All of which is part of the franchise lore of owner Daniel Snyder, under whose leadership the Redskins have become an irritant to a devoted local fan base that used to be able to view the Skins as a welcome diversion from the polarized politics that dominate Beltway conversation. Nowadays, however, we hardly believe Snyder’s approval numbers are any higher than those of Congress among an increasingly impatient fan base that became spoiled with successes under previous ownership regimes of Edward Bennett Williams and Jack Kent Cooke

News to Washington football fans...Snyder isn’t going anywhere for a long while, either. In fact, he’s still one of the youngest owners (just 49) in the league. It’s like a marriage without the possibility of divorce for Redskin backers.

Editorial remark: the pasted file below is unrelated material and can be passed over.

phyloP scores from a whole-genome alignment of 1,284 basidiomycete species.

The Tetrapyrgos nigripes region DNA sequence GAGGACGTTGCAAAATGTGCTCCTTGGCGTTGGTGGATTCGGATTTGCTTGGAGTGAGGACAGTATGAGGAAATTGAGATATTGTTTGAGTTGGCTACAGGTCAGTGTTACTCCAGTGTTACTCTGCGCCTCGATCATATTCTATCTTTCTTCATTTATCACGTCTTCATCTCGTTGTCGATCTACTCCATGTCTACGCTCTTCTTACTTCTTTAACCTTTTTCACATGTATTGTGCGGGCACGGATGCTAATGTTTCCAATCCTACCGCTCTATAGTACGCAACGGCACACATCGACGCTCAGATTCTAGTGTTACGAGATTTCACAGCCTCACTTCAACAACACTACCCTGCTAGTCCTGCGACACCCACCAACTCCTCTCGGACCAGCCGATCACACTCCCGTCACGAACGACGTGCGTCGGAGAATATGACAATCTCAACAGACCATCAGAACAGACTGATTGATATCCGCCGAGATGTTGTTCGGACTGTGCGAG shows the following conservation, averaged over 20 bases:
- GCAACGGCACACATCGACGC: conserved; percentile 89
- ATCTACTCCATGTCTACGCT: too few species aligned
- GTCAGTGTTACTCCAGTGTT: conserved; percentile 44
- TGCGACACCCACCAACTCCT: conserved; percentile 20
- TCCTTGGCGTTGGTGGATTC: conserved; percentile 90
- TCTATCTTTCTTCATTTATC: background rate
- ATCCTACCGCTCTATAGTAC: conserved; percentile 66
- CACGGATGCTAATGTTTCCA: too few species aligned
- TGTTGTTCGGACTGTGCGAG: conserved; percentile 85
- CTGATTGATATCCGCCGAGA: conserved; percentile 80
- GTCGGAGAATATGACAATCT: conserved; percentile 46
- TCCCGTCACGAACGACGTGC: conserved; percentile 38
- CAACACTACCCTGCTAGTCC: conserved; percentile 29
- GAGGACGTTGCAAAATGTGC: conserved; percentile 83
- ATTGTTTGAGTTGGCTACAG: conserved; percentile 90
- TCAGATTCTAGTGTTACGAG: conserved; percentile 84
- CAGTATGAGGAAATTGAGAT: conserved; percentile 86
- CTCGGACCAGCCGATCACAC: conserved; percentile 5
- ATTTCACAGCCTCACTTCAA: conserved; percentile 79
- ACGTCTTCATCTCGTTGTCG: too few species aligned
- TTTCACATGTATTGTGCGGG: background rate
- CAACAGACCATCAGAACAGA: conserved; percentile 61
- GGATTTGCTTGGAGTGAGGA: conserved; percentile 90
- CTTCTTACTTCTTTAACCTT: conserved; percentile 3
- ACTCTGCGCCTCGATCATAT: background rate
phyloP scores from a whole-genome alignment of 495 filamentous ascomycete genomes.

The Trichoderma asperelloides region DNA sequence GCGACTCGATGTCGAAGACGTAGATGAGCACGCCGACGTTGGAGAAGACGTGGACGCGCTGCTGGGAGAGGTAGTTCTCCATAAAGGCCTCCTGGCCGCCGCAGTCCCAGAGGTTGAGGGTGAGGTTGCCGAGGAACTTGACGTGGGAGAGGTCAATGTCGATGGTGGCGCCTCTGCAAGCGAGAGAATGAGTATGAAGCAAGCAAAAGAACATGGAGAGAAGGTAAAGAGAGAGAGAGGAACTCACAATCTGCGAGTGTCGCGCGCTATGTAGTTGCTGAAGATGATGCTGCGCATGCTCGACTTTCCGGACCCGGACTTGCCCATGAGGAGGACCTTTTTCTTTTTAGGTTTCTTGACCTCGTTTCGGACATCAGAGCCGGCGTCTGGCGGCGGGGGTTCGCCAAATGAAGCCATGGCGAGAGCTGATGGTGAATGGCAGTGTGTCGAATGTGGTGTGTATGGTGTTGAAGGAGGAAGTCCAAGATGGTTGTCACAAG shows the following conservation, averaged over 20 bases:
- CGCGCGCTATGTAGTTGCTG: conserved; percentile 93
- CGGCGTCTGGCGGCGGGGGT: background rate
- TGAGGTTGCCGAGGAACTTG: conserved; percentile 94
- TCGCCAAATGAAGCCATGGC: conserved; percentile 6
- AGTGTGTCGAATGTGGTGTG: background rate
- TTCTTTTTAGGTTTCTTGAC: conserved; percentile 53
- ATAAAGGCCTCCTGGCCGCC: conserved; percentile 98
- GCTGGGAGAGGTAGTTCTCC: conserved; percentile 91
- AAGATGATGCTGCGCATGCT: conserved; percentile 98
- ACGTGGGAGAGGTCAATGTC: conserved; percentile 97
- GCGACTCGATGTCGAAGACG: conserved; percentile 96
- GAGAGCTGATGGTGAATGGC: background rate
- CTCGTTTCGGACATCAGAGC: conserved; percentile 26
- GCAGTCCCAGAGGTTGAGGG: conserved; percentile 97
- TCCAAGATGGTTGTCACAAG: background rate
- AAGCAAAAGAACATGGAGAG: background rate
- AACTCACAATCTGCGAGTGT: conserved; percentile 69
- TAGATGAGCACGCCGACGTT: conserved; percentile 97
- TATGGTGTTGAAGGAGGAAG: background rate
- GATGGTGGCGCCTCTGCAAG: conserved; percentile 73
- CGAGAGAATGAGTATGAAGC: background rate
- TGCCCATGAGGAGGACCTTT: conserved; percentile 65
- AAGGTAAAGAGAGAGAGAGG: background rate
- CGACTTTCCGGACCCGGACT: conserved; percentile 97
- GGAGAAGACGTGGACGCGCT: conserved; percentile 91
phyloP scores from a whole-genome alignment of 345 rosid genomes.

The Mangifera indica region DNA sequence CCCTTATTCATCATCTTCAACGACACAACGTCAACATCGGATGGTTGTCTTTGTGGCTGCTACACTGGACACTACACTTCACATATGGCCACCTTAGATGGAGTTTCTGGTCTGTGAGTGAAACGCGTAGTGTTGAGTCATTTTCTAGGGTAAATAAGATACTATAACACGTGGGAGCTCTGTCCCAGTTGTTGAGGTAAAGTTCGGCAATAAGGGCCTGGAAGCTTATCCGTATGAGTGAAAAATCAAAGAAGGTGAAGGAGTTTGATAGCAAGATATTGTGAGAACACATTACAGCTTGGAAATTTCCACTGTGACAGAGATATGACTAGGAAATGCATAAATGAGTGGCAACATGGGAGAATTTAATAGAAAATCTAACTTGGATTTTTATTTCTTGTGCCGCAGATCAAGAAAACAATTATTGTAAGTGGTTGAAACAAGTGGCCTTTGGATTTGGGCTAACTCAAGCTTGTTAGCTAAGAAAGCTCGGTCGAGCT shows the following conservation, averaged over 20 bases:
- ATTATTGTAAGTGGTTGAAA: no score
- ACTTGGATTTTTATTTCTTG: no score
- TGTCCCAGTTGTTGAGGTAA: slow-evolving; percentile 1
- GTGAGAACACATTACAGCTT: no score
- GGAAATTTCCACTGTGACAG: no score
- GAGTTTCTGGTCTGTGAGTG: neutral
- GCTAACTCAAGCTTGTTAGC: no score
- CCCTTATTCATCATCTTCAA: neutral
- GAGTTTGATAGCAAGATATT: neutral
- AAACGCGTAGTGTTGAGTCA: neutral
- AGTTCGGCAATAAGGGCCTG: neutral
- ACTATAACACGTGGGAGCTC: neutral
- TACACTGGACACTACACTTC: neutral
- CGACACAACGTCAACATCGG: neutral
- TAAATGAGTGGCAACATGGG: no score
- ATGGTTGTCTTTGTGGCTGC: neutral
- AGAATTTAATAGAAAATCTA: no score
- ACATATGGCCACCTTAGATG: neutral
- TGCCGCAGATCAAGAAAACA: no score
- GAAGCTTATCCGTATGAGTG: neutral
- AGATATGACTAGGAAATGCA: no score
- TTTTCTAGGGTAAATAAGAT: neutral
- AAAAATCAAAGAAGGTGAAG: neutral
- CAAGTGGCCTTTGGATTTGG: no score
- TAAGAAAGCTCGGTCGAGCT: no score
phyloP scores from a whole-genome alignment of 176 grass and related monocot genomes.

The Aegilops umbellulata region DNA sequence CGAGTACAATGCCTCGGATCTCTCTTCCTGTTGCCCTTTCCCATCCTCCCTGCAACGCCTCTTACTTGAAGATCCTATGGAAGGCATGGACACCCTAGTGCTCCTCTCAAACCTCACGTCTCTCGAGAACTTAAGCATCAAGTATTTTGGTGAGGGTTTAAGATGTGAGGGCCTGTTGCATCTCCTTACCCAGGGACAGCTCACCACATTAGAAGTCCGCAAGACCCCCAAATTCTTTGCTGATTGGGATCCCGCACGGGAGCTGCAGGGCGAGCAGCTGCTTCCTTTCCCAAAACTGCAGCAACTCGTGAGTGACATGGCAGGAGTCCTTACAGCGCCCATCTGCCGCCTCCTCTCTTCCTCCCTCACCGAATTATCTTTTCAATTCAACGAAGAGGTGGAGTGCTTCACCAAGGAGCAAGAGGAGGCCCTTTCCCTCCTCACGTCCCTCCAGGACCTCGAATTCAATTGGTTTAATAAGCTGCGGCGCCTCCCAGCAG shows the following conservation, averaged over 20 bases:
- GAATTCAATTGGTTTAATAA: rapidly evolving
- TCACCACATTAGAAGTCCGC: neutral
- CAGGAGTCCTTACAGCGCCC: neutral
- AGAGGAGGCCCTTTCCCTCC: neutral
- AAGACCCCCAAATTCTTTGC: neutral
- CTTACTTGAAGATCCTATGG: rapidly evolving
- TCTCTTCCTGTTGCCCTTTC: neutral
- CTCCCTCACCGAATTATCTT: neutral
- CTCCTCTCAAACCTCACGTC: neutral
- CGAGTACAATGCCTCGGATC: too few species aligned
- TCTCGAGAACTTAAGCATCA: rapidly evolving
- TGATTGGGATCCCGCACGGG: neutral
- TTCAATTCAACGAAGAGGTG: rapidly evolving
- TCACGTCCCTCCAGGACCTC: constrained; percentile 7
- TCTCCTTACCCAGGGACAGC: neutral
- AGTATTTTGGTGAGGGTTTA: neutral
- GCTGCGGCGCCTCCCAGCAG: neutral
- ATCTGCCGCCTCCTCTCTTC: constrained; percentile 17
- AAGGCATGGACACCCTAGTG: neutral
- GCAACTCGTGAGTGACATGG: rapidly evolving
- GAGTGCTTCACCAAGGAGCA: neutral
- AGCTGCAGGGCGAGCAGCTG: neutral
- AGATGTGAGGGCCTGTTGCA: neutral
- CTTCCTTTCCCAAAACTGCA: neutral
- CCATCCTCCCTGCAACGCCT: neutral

For a moment, consider some of the very accomplished mentors who have failed in the Snyder era. Marty Schottenheimer, Steve Spurrier, Joe Gibbs, and Mike Shanahan had all been giants (not the New York variety) in the coaching business before working for Snyder. But only Gibbs and Shanahan have even had brief glimpses of success while employed by Dangerous Dan, who has been quick to shell out money on overpriced free agents while routinely involving himself in personnel matters of which he has no real expertise. Eventually, someone always gets blamed for Redskin failures, other than the owner, that is.